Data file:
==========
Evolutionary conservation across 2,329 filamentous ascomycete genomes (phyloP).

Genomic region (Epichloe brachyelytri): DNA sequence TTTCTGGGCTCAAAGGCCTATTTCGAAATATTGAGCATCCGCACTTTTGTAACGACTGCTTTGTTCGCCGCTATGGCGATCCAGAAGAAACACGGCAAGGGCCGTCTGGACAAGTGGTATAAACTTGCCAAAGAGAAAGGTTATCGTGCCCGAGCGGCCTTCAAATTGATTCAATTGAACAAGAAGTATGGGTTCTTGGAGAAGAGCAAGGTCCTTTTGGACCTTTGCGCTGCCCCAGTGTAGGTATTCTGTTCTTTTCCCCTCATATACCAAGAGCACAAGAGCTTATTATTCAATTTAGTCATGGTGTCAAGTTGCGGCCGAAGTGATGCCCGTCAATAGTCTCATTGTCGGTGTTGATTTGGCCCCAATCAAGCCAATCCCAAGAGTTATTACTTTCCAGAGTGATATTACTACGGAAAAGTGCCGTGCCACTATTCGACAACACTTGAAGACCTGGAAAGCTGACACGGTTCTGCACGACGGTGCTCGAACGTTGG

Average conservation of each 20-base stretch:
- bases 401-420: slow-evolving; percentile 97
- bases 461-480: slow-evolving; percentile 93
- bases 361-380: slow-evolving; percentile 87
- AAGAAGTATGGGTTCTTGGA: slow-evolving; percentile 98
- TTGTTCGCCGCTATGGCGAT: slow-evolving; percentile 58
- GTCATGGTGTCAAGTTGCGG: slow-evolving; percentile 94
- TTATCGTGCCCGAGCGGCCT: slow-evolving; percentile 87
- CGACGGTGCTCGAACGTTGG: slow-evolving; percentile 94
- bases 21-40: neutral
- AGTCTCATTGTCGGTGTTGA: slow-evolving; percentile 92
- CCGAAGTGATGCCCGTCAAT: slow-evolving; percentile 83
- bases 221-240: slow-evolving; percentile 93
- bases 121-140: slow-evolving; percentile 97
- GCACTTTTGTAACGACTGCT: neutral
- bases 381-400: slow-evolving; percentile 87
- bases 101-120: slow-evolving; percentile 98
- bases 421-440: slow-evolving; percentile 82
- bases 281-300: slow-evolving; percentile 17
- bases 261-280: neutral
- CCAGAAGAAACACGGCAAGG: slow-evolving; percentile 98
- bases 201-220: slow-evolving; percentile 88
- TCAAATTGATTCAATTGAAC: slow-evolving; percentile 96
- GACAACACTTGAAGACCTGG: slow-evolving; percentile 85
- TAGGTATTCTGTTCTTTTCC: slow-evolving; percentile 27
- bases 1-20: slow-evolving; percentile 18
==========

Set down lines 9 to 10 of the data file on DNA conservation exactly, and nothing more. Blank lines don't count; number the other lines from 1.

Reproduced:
- GTCATGGTGTCAAGTTGCGG: slow-evolving; percentile 94
- TTATCGTGCCCGAGCGGCCT: slow-evolving; percentile 87